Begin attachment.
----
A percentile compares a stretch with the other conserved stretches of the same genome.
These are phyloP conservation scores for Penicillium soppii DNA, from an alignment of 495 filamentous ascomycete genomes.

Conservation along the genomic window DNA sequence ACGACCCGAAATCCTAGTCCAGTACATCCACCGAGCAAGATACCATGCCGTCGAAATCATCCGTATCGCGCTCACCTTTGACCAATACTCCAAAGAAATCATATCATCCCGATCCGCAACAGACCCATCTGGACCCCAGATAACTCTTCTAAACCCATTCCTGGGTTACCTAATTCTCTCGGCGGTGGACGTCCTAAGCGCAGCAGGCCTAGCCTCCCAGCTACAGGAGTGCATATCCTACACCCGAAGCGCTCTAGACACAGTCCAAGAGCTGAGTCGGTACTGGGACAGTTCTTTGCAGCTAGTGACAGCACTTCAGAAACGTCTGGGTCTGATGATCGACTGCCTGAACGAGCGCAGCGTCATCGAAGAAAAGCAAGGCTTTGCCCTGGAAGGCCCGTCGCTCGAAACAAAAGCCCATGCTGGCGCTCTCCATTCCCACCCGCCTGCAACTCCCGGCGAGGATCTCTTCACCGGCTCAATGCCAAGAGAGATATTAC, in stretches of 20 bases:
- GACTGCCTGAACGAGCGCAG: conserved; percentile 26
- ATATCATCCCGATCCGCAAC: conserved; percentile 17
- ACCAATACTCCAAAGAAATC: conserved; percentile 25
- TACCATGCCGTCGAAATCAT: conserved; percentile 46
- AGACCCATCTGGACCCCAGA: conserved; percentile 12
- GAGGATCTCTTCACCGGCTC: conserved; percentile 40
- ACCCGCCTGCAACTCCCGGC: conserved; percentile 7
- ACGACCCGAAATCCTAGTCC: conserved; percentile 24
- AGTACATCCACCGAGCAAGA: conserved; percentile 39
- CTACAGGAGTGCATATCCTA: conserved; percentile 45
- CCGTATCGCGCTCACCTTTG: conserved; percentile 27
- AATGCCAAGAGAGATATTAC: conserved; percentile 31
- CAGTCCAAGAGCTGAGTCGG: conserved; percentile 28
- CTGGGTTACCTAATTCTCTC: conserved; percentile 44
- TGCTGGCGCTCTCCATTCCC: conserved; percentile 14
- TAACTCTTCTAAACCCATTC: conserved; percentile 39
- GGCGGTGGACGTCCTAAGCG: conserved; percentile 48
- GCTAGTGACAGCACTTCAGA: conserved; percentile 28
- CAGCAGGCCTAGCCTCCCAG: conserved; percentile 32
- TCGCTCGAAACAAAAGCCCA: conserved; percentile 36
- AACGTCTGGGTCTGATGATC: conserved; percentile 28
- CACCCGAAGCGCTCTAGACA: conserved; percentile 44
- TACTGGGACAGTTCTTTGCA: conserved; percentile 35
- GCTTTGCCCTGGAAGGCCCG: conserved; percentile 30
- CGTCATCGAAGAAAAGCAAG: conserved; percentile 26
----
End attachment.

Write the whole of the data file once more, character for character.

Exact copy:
A percentile compares a stretch with the other conserved stretches of the same genome.
These are phyloP conservation scores for Penicillium soppii DNA, from an alignment of 495 filamentous ascomycete genomes.

Conservation along the genomic window DNA sequence ACGACCCGAAATCCTAGTCCAGTACATCCACCGAGCAAGATACCATGCCGTCGAAATCATCCGTATCGCGCTCACCTTTGACCAATACTCCAAAGAAATCATATCATCCCGATCCGCAACAGACCCATCTGGACCCCAGATAACTCTTCTAAACCCATTCCTGGGTTACCTAATTCTCTCGGCGGTGGACGTCCTAAGCGCAGCAGGCCTAGCCTCCCAGCTACAGGAGTGCATATCCTACACCCGAAGCGCTCTAGACACAGTCCAAGAGCTGAGTCGGTACTGGGACAGTTCTTTGCAGCTAGTGACAGCACTTCAGAAACGTCTGGGTCTGATGATCGACTGCCTGAACGAGCGCAGCGTCATCGAAGAAAAGCAAGGCTTTGCCCTGGAAGGCCCGTCGCTCGAAACAAAAGCCCATGCTGGCGCTCTCCATTCCCACCCGCCTGCAACTCCCGGCGAGGATCTCTTCACCGGCTCAATGCCAAGAGAGATATTAC, in stretches of 20 bases:
- GACTGCCTGAACGAGCGCAG: conserved; percentile 26
- ATATCATCCCGATCCGCAAC: conserved; percentile 17
- ACCAATACTCCAAAGAAATC: conserved; percentile 25
- TACCATGCCGTCGAAATCAT: conserved; percentile 46
- AGACCCATCTGGACCCCAGA: conserved; percentile 12
- GAGGATCTCTTCACCGGCTC: conserved; percentile 40
- ACCCGCCTGCAACTCCCGGC: conserved; percentile 7
- ACGACCCGAAATCCTAGTCC: conserved; percentile 24
- AGTACATCCACCGAGCAAGA: conserved; percentile 39
- CTACAGGAGTGCATATCCTA: conserved; percentile 45
- CCGTATCGCGCTCACCTTTG: conserved; percentile 27
- AATGCCAAGAGAGATATTAC: conserved; percentile 31
- CAGTCCAAGAGCTGAGTCGG: conserved; percentile 28
- CTGGGTTACCTAATTCTCTC: conserved; percentile 44
- TGCTGGCGCTCTCCATTCCC: conserved; percentile 14
- TAACTCTTCTAAACCCATTC: conserved; percentile 39
- GGCGGTGGACGTCCTAAGCG: conserved; percentile 48
- GCTAGTGACAGCACTTCAGA: conserved; percentile 28
- CAGCAGGCCTAGCCTCCCAG: conserved; percentile 32
- TCGCTCGAAACAAAAGCCCA: conserved; percentile 36
- AACGTCTGGGTCTGATGATC: conserved; percentile 28
- CACCCGAAGCGCTCTAGACA: conserved; percentile 44
- TACTGGGACAGTTCTTTGCA: conserved; percentile 35
- GCTTTGCCCTGGAAGGCCCG: conserved; percentile 30
- CGTCATCGAAGAAAAGCAAG: conserved; percentile 26